There’s nothing like having satisfied customers, but if they’re satisfied, then let’s have ’em tell us in their own words.
Ah…the beauty of testimonials.
Some window washers might be a bit shy or hesitant asking their customers to say good things about ’em, so one of the easiest ways to secure plenty of testimonials is to send out a “testimonial request” letter to your customers.
Below, I’ve included the one I used over the years, but before getting to that, let me explain all the ways testimonials can be used to your advantage.
It’s OK when you say great stuff about you in your marketing materials but if you can include some additional 3rd party endorsements of you and your service, now you have a marketing piece that really stands out and is much more credible.
For example…If you have a display ad running in a subdivision’s newsletter, always make sure that there is at least one testimonial posted within the ad. And if you can post a testimonial from someone who lives in that subdivision, that’s even better.
This really, really works. In one subdivision I was advertising in, I happened to clean the windows of the newsletter’s editor. He loved the window cleaning job I did so he was glad to provide me a testimonial.
Everyone in the subdivision knew him and his wife, so as soon as I inserted that testimonial into the ad, believability went way up, and so did my phone calls. Which of course resulted in more business. That’s just one subdivision.
If you are able to secure testimonials within a subdivision you’re advertising in and use them on your marketing pieces (postcards, flyers, ads, etc, obviously not everyone will be familiar with the person who gave you the testimonial so it’s important that you place the subdivision’s name under the person’s name who provided you the testimonial.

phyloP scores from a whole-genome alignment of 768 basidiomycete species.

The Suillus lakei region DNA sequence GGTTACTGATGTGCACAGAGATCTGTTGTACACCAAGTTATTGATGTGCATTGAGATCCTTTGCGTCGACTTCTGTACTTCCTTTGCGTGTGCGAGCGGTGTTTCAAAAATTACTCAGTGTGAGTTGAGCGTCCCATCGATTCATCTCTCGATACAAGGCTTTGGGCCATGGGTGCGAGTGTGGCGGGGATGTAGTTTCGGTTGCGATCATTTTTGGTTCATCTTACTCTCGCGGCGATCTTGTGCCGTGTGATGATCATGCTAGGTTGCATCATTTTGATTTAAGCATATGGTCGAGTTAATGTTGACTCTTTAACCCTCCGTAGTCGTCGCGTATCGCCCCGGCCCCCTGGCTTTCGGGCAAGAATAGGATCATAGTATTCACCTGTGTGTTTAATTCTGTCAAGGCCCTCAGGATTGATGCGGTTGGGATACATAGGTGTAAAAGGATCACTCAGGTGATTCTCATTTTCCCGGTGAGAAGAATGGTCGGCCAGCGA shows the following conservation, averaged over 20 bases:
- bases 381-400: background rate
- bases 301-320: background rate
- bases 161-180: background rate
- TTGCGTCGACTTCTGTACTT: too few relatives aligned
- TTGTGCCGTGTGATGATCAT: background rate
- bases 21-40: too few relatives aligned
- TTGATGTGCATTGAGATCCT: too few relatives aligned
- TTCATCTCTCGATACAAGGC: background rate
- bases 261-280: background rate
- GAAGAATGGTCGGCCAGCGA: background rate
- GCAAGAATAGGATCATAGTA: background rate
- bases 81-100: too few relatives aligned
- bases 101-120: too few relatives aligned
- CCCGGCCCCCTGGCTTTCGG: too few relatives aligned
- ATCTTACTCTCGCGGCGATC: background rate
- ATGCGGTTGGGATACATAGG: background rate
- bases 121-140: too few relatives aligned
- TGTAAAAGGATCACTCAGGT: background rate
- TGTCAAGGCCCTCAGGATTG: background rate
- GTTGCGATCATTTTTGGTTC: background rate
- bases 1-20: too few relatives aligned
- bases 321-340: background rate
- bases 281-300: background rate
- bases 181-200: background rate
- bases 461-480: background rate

At least this way if the testimonial giver’s name isn’t recognized, the subdivision’s name will be. Anything you can do to lower a prospect’s wall of resistance is a definite plus.
Some marketers debate whether an unsolicited testimonial is better than a solicited one.
I personally believe as long as it’s a true representation of how your customer feels, what difference does it make? Who cares whether they voluntarily sent you a testimonial or you asked for it?
But…even though your customers will be all excited after the window washing job is done because they have clean windows, chances of them taking the time and going out of their way to send you anything is slim to none. They’re busy folks. So you HAVE to ask. And you also need to make it as easy as pie for them.
That brings me to my testimonial request letter I always used when asking for testimonials from customers. Here it is:
Dear Mark and Julie:
Once again I wanted to express my appreciation for your business.
Would you kindly take a moment and provide me your opinion of my window cleaning service and the job I did on your windows?
We strive for 100% perfection so your opinions are truly valuable to me.
And can I have permission to use your comments to show other people that they can feel comfortable in using my service?